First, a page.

Promptly upon filing this action in this Court plaintiff made application to the Court for a temporary mandatory injunction directing the Board of Control to admit plaintiff to the University of Florida Law School at the beginning of the second semester in February, 1958. The Court denied this application of plaintiff and the case was appealed to the Court of Appeals, Fifth Circuit, where the order of denial was reversed and the case remanded to this court for further proceedings in accordance with the decision of the Court of Appeals in the case. See Hawkins v. Board of Control, 253 F.2d 752.

In the complaint filed by plaintiff in this court plaintiff, as pointed out above, sought an order from this court directing the Board of Control to admit him as a law student at the University of Florida Law School. The greater part of his complaint is devoted to allegations stating his claimed rights in that respect, but as also pointed out above, he expanded the litigation in this court to make it a class action not only in behalf of himself, but of other persons similarly situated who had made applications for admission to various schools of the University of Florida.

When the case came on for trial before this court plaintiff offered testimony relating principally to the class action feature of the case and proved by testimony of the Executive Secretary of the Board of Control and the Registrar of the University of Florida the number of applications that had been received by the University over the past several years from Negro students seeking admission to the University and that no Negro had ever *853 been admitted as a student at the University.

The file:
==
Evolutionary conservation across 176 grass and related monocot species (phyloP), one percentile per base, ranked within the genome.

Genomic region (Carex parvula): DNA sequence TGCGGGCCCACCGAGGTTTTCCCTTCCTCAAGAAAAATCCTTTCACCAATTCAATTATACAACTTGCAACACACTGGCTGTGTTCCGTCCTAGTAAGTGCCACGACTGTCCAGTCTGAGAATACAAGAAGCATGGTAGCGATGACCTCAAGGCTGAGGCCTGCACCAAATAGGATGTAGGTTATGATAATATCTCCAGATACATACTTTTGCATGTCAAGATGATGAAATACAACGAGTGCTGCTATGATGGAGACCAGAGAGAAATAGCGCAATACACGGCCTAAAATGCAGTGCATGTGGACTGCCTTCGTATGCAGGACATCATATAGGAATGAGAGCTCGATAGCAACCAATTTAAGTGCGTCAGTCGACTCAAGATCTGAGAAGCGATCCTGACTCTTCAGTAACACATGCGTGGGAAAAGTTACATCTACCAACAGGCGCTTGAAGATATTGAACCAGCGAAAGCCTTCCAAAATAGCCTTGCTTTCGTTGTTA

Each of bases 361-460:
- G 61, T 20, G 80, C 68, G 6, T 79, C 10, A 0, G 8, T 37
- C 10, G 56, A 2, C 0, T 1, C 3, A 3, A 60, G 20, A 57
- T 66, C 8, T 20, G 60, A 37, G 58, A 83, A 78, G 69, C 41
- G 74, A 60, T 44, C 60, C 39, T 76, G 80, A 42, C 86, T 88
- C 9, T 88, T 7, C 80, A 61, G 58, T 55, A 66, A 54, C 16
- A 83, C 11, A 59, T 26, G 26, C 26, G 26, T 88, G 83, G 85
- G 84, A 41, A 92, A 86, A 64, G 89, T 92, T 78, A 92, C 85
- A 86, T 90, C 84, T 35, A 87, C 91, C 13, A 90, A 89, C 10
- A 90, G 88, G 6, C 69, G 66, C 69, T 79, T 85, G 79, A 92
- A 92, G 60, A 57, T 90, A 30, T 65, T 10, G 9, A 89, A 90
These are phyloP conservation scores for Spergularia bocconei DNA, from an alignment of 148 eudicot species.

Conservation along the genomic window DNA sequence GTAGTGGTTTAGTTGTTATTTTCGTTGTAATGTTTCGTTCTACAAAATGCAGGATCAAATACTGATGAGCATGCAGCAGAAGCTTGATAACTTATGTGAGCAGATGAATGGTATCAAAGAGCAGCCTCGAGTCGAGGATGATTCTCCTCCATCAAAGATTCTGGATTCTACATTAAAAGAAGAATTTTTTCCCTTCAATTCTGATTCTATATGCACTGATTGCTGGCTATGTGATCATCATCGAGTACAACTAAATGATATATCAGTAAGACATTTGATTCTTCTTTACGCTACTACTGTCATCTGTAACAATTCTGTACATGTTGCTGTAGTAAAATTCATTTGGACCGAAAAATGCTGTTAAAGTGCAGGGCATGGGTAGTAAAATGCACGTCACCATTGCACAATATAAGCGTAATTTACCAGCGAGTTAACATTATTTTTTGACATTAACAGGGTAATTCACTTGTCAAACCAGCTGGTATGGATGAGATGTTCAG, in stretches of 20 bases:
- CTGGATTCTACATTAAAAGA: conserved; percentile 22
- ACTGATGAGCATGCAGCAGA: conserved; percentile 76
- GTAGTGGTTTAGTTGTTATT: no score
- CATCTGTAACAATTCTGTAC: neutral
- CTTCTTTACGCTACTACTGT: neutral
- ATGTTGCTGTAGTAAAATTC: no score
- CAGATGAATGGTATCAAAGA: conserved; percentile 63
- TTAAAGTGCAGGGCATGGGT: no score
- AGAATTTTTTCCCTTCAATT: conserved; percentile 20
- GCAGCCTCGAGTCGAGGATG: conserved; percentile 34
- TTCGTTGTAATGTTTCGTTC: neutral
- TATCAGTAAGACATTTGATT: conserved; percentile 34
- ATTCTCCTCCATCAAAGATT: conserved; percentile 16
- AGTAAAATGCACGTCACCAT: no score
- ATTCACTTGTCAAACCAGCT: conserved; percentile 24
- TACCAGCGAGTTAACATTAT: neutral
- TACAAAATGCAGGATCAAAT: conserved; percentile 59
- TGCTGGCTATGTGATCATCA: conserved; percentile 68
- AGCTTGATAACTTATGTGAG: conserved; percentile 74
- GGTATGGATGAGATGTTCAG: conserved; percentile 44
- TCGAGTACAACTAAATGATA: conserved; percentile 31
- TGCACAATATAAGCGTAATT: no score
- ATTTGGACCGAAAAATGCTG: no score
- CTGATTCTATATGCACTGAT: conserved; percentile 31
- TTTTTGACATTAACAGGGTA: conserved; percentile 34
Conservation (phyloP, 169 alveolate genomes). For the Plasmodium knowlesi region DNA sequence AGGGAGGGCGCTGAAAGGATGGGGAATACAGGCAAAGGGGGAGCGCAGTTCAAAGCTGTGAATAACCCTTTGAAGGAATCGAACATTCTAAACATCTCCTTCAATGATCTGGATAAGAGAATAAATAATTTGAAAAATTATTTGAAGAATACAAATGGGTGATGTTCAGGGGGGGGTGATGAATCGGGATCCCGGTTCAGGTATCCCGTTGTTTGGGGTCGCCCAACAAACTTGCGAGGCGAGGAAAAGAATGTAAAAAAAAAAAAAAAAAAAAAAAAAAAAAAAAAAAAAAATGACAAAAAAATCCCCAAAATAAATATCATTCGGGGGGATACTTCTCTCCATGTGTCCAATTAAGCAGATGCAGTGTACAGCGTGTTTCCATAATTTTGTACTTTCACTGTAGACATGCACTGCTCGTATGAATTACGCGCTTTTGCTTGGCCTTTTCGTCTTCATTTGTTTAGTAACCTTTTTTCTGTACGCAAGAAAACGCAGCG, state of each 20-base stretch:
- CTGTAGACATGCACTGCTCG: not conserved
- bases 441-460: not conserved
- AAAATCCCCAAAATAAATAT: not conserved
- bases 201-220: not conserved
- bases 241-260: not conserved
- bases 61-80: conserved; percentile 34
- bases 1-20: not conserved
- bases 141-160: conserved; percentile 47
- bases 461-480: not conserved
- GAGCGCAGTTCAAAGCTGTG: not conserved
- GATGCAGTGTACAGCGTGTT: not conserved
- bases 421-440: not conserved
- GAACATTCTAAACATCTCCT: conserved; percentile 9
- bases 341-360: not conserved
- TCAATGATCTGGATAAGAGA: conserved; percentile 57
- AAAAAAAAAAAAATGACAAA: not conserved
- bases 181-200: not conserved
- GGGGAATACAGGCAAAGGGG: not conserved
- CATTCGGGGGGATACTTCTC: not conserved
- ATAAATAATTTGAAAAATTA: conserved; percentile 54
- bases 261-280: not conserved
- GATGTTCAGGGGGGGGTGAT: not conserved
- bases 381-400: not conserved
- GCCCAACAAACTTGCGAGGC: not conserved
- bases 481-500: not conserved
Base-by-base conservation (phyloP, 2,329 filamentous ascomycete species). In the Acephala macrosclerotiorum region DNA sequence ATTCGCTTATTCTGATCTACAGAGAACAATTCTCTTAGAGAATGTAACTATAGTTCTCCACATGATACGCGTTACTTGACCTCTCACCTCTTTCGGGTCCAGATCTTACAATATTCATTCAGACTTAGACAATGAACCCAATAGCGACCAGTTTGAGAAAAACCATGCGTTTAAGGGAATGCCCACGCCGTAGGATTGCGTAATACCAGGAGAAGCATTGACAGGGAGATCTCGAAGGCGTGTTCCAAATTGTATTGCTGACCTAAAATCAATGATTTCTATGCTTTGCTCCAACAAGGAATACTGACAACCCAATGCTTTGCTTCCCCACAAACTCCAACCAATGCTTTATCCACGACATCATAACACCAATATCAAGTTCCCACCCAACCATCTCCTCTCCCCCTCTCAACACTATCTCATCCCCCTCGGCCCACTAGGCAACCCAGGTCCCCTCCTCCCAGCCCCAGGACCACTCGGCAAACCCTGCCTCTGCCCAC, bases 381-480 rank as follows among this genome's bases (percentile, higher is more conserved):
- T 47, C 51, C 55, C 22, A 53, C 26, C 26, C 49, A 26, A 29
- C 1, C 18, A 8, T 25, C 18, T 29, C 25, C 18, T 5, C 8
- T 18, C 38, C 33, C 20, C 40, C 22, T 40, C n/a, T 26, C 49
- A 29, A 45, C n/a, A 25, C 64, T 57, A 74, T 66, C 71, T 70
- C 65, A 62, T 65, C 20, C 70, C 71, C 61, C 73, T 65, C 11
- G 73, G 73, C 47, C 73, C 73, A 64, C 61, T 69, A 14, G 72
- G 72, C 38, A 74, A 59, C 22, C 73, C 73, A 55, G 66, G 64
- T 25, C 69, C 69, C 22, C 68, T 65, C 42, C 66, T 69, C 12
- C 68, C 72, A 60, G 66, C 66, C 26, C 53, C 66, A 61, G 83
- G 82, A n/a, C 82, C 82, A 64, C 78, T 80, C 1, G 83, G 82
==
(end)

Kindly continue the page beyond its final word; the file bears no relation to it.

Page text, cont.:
With this testimony in the record, plaintiff rested whereupon defendants filed motions to dismiss the cause of action on the ground that plaintiff had failed completely to show his eligibility for admission as a student to the Law School of the University. After extended argument on the motions filed by defendants, counsel for plaintiff read into the record a stipulation on behalf of plaintiff abandoning plaintiff's prayer for an order of this court directing the Board of Control and the Registrar of the University of Florida to permit him to enter said University as a law student and announced that plaintiff sought in this case only an order of this Court enjoining defendants from enforcing any policy, custom or usage of limiting admission to the University of Florida to white persons only.

Upon the issue in the case being so limited, the motions to dismiss were denied, whereupon counsel for defendants submitted testimony briefly upon the policy of the Board of Control with reference to the admission of Negro students to the University, the reasons why none had been admitted since the decision of the Supreme Court of the United States in Brown v. Board of Education of Topeka, supra, and the attitude the Board would take with reference to such applications as soon as it felt free from litigation continuously pending in courts affecting the rights and duties of the respective parties involved. Defendants also introduced certain exhibits touching upon the same matter and rested. Plaintiff offered no rebuttal testimony.